3 video resume tips from Clinton and Trump

Photo credit: Gregory Hauenstein

Photo credit: Gregory Hauenstein

Though Election Day is still a year away, the 2016 presidential primary debates are in full swing.

For the potential presidential candidates, the debates serve as an interview with the largest employer in the United States — the American people.

Through their votes, U.S. citizens are essentially hiring the next president. Who better to learn video resume tips from than the Democratic and Republican front runners, Hillary Clinton and Donald Trump?

These politicians invest hours, if not months, to prepare for these debates.

You don’t necessarily need to spend months preparing your video resume, but if you want to stand out among other job applicants, you should take careful preparation before pushing the record button.

Consider these three tips to be better prepared.

1. Clean up your social media

Social media is always at our finger tips. Make sure you won't regret your posts. (Photo credit: Jason Howie)

Social media is always at our finger tips. Make sure you won’t regret your posts. (Photo credit: Jason Howie)

Hillary Clinton’s emails made headlines again when two of her aides testified behind closed doors. In March, it was discovered Clinton used a personal email connected to a private server instead of a government issued email.

Clinton’s use of her personal email hurt her image and personal brand. It was a problem that could have been fixed before she announced her candidacy, but it remained unresolved. This controversy continues to impact her credibility with the American people.

What can we learn from this? Tidy up your social media.

Make sure your social media accounts don’t cast you in a negative light. Potential employers will likely investigate you if they like what they see in your video resume. A job applicant’s video resume and social media should compliment each other. When managing your social media accounts, ask yourself, “How do I want to portray myself?”

You need to deal with inappropriate pictures or posts before a potential employer comes looking. Blogger Jeff Bullas explains in his article “Why Social Media is Important for Your Career,” that the content you create on Facebook or Instagram defines you. Future employers will want to see your personal brand because you will be representing theirs.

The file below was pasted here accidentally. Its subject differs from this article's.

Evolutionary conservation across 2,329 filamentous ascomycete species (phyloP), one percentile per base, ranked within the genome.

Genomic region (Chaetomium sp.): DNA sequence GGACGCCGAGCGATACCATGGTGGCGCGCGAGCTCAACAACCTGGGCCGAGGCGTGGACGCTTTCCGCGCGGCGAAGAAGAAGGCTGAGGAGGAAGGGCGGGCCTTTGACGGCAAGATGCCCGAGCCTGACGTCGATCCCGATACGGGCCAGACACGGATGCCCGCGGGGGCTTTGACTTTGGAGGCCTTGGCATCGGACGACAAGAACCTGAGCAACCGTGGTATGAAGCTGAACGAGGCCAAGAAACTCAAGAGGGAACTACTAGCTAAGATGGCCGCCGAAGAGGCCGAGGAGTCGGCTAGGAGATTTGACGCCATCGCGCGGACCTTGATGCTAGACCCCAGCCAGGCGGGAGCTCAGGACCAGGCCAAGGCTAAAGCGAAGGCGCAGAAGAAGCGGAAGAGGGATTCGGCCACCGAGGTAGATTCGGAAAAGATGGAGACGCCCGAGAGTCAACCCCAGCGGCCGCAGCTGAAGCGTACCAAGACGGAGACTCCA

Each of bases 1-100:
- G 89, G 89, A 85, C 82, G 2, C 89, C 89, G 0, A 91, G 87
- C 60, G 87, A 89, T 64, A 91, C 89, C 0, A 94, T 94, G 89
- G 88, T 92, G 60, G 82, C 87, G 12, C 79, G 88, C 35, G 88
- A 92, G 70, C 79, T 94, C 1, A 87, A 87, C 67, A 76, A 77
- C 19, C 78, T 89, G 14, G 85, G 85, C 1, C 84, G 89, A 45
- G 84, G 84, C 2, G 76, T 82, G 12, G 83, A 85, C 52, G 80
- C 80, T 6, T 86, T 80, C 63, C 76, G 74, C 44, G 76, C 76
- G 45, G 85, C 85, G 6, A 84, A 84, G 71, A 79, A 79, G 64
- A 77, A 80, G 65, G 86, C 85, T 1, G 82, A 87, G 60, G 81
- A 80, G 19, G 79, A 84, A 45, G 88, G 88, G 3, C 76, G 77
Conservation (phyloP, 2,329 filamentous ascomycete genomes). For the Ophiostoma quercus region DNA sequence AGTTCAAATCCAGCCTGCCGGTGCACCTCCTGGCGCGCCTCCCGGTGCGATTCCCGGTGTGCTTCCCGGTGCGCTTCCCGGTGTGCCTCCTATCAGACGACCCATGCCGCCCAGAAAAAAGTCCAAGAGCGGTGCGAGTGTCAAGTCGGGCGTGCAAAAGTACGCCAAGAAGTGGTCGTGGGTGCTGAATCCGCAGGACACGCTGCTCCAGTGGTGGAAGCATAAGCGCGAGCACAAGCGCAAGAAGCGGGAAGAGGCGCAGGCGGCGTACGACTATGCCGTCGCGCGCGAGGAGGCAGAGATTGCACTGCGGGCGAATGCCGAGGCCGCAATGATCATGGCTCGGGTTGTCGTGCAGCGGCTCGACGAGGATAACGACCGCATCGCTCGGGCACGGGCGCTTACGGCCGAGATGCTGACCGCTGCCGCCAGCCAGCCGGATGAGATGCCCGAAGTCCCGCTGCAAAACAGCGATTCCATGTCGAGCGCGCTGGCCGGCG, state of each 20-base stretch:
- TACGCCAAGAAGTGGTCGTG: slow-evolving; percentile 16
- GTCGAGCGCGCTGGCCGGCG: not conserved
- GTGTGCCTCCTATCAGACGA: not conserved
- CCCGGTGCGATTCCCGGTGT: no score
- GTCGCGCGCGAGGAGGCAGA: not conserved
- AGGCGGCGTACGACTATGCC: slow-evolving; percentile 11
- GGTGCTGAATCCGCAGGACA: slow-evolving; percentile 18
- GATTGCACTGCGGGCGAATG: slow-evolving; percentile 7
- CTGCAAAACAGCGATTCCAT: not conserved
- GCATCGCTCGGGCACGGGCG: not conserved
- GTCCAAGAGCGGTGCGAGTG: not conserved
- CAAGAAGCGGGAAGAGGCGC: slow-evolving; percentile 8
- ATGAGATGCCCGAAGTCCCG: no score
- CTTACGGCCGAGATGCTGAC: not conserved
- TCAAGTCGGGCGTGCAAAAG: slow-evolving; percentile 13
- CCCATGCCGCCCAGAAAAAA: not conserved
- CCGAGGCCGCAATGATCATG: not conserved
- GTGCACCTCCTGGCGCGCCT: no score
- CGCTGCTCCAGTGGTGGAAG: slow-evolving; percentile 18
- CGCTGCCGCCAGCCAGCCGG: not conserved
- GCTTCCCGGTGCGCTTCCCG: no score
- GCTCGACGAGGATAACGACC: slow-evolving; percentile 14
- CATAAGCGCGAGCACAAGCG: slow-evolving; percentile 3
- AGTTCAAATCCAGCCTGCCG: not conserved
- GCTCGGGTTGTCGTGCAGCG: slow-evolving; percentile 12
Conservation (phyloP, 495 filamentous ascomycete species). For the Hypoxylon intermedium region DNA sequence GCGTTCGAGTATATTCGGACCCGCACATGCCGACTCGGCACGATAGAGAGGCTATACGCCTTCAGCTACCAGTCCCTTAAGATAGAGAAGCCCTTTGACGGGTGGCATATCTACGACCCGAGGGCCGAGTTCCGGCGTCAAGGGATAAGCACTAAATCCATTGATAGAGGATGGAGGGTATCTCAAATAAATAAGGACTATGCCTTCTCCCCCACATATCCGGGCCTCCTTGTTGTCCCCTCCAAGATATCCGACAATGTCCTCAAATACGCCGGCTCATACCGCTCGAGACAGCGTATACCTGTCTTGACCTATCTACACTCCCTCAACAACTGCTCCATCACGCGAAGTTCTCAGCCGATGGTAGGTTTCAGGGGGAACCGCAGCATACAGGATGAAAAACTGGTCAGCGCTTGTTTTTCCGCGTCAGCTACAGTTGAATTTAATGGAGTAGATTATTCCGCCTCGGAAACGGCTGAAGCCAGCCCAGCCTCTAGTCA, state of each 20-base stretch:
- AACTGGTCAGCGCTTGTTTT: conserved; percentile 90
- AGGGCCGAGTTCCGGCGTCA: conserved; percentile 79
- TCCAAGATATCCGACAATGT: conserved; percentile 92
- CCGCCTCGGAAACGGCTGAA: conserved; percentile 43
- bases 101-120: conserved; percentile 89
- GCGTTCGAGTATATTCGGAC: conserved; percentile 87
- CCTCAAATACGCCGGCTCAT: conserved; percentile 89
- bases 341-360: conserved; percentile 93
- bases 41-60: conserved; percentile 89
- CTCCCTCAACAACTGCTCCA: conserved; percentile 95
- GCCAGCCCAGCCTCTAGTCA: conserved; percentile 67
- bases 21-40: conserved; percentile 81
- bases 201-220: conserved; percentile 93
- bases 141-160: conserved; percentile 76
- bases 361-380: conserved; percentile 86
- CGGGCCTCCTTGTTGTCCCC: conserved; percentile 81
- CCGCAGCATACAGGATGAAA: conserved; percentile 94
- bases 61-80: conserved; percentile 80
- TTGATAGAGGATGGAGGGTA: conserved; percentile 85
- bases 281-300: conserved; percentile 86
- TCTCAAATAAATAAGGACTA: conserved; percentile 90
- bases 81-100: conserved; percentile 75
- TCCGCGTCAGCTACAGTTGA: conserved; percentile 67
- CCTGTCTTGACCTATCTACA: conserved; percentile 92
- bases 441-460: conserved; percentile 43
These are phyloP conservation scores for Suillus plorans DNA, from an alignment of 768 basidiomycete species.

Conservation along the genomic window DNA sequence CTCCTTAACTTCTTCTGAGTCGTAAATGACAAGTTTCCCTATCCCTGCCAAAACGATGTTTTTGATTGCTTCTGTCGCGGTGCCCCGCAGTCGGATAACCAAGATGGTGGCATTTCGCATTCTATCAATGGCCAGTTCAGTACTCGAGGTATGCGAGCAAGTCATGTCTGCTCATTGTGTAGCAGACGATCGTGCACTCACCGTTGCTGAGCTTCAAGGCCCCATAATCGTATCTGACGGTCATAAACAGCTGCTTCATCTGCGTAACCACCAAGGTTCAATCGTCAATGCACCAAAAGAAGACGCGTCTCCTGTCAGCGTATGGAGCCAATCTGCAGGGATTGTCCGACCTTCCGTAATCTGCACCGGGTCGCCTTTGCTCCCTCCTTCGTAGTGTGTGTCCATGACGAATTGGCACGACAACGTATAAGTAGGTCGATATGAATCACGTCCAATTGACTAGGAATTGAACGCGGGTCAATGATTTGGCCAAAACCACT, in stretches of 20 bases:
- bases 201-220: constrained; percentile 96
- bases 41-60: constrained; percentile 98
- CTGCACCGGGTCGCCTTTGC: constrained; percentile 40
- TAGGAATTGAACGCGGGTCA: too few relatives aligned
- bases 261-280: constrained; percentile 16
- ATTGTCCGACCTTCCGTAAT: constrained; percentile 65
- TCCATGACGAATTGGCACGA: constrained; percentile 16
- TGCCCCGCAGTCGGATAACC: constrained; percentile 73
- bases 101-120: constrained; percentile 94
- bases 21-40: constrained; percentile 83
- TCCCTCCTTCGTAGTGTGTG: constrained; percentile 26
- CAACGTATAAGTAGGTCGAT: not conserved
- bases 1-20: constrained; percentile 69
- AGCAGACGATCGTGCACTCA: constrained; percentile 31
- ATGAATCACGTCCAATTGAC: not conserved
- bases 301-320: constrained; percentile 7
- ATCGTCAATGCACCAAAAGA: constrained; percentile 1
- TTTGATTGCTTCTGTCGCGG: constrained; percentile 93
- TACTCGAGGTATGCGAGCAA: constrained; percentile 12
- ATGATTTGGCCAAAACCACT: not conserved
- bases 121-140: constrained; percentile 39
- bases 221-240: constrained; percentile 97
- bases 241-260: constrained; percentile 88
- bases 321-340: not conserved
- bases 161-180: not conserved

2. Present yourself in a relatable and professional way

Hillary Clinton speaks at the 2014 Harkin Steak Fry in Indianola, IA. Seven months later Clinton announced she would be running for president. (Photo credit: Gregory Hauenstein)

Hillary Clinton speaks at the 2014 Harkin Steak Fry in Indianola, IA. Seven months later Clinton announced she would be running for president. (Photo credit: Gregory Hauenstein)

“I’m the granddaughter of a factory worker and the grandmother of a wonderful one-year-old child.” That was Clinton’s introduction in the most recent Democratic debate. She paints herself in a way that almost anyone could connect with.

Similarly, when recording your video resume, remember to present yourself in a relatable, yet unique way. Come up with a one sentence statement to help your potential employer gain a grasp for who you are.

Another important lesson we can learn from these candidates is how to dress. Our future president must look the part. This is why presidential candidates take the time to comb their hair and press their clothes before going on camera. Both Clinton and Trump dress to fit the role they hope to fill.

You should do the same.

While you can write your resume in your pajamas, you can’t record your video resume in them. Your appearance says something about you. As mentioned in my previous blog post, “Go paper free with a video resume” about video resumes, “dress like you would for an in-person interview. This is your first impression. Make it count.”

3. Be careful how you word things

Four months before Donald Trump announced his candidacy, he takes the podium at the 2015 Conservative Political Action Conference in Maryland. (Photo credit: Gage Skidmore)

Four months before Donald Trump announced his candidacy, he takes the podium at the 2015 Conservative Political Action Conference in Maryland. (Photo credit: Gage Skidmore)

Despite the fact that Trump has consistently been in the news for his brash comments, the public either loves him for what he says or hates him for how he says it.

Many people like Trump’s bluntness, but your future employer may not hire you if you’re not professional in your video resume.

Words have power. Your video resume may be the first time a potential employer will hear you speak. Make sure the words you say and the tone you use work in your favor.

To show off your professional side, check out my tips on what to do and what not to do as you create your video resume.

These pointers from Clinton and Trump will not only help video resume novices prepare their video resumes, but they are important skills to implement in any endeavor.

What video resume or interview tips can you learned from the 2016 presidential candidates?

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